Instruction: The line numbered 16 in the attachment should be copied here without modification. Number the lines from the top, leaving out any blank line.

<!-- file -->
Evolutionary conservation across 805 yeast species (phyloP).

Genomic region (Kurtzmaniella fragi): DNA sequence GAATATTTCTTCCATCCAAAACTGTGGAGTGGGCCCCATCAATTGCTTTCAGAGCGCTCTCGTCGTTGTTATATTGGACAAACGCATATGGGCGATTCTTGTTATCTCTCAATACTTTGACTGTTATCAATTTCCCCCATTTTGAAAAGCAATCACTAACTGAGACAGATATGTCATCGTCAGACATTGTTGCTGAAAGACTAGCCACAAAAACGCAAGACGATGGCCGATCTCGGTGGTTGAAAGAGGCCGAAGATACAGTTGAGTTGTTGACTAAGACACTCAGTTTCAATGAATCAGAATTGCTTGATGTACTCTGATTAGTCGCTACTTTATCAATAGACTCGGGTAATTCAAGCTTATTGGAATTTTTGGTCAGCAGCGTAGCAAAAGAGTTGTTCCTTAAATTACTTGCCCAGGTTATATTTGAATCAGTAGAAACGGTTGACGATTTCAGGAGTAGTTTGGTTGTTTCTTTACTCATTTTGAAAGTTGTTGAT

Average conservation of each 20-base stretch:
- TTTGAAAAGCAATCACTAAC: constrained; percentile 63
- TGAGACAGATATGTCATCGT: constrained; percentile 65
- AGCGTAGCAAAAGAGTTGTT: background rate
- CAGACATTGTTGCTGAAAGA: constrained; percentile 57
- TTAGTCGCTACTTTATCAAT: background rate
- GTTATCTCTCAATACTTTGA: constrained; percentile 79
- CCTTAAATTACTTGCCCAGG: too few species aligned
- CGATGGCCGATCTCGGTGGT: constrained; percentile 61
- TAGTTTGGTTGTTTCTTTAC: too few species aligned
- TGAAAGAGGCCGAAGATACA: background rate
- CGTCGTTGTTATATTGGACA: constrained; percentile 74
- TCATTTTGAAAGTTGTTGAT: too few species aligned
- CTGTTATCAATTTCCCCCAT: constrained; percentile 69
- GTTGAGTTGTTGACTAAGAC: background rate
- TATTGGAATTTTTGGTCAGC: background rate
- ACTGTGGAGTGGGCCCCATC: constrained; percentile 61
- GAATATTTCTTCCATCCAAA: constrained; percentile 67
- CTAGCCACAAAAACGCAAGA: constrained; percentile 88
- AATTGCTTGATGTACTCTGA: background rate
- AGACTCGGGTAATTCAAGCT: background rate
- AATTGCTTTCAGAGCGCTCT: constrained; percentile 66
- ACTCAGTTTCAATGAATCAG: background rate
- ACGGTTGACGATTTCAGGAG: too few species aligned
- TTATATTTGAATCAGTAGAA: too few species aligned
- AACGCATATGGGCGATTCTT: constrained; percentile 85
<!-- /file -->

- CTGTTATCAATTTCCCCCAT: constrained; percentile 69